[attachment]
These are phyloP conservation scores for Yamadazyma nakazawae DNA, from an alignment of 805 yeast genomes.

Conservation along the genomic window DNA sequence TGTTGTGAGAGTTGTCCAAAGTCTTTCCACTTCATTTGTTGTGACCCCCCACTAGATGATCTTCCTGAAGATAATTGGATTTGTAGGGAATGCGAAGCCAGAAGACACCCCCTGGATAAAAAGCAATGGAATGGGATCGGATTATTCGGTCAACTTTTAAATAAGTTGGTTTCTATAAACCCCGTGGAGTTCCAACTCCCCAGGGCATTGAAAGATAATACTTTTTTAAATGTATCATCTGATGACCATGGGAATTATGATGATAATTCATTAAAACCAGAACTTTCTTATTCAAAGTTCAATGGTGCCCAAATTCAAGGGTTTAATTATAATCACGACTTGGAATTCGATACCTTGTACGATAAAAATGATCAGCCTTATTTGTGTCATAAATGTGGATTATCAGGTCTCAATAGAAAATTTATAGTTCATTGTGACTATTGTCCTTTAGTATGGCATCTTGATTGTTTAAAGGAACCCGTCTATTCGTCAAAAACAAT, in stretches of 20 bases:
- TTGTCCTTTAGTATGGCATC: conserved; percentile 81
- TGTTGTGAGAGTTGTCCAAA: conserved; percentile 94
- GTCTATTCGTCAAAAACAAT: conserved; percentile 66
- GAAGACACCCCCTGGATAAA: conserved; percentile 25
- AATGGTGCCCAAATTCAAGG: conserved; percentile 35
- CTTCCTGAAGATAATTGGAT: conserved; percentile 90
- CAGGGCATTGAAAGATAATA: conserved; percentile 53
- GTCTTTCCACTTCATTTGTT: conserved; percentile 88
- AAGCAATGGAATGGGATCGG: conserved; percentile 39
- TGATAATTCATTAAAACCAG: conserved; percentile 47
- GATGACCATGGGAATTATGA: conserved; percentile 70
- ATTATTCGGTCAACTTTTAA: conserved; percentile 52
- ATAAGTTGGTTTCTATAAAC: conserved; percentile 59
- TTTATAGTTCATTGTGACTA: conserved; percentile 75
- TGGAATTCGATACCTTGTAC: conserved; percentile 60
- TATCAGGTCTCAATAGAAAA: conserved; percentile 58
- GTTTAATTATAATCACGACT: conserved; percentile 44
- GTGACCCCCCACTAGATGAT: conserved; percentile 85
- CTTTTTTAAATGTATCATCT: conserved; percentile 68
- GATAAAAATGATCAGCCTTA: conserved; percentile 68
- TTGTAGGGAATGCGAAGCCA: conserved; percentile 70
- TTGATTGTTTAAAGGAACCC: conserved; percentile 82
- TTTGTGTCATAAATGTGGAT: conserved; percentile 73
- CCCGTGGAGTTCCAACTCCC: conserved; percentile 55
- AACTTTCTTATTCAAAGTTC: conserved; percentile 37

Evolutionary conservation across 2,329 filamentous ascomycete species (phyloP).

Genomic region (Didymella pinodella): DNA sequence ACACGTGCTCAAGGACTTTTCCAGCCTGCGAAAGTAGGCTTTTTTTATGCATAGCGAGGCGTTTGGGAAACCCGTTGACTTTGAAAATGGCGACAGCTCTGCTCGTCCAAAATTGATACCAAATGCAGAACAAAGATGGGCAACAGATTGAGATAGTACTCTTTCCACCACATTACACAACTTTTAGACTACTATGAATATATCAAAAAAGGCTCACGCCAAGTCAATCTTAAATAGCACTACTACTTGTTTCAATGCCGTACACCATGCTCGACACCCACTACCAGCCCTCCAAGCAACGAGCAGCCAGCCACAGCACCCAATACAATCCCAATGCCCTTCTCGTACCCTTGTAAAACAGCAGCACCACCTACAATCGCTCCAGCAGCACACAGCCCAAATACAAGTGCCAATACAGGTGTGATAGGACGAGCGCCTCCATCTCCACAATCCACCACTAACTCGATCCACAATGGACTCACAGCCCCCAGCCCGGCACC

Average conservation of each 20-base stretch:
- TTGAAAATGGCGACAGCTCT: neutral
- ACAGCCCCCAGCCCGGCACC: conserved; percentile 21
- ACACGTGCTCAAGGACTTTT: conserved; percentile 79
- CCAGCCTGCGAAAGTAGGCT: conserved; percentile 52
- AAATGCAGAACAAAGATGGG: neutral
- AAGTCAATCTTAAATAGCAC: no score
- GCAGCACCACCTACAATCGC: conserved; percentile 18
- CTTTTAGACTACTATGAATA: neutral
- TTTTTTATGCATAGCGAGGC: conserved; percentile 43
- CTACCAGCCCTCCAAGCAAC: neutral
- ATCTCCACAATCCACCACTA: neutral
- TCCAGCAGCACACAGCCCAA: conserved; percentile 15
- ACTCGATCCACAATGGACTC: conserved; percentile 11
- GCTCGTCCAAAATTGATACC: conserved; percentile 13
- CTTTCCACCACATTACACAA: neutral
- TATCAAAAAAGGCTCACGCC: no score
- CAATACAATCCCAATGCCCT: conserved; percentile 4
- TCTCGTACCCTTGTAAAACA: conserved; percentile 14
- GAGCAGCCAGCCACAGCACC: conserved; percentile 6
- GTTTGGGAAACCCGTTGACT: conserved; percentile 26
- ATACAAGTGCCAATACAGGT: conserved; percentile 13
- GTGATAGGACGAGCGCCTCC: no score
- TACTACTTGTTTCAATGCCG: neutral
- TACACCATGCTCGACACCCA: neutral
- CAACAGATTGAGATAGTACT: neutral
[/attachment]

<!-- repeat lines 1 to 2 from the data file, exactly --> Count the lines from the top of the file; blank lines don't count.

These are phyloP conservation scores for Yamadazyma nakazawae DNA, from an alignment of 805 yeast genomes.

Conservation along the genomic window DNA sequence TGTTGTGAGAGTTGTCCAAAGTCTTTCCACTTCATTTGTTGTGACCCCCCACTAGATGATCTTCCTGAAGATAATTGGATTTGTAGGGAATGCGAAGCCAGAAGACACCCCCTGGATAAAAAGCAATGGAATGGGATCGGATTATTCGGTCAACTTTTAAATAAGTTGGTTTCTATAAACCCCGTGGAGTTCCAACTCCCCAGGGCATTGAAAGATAATACTTTTTTAAATGTATCATCTGATGACCATGGGAATTATGATGATAATTCATTAAAACCAGAACTTTCTTATTCAAAGTTCAATGGTGCCCAAATTCAAGGGTTTAATTATAATCACGACTTGGAATTCGATACCTTGTACGATAAAAATGATCAGCCTTATTTGTGTCATAAATGTGGATTATCAGGTCTCAATAGAAAATTTATAGTTCATTGTGACTATTGTCCTTTAGTATGGCATCTTGATTGTTTAAAGGAACCCGTCTATTCGTCAAAAACAAT, in stretches of 20 bases: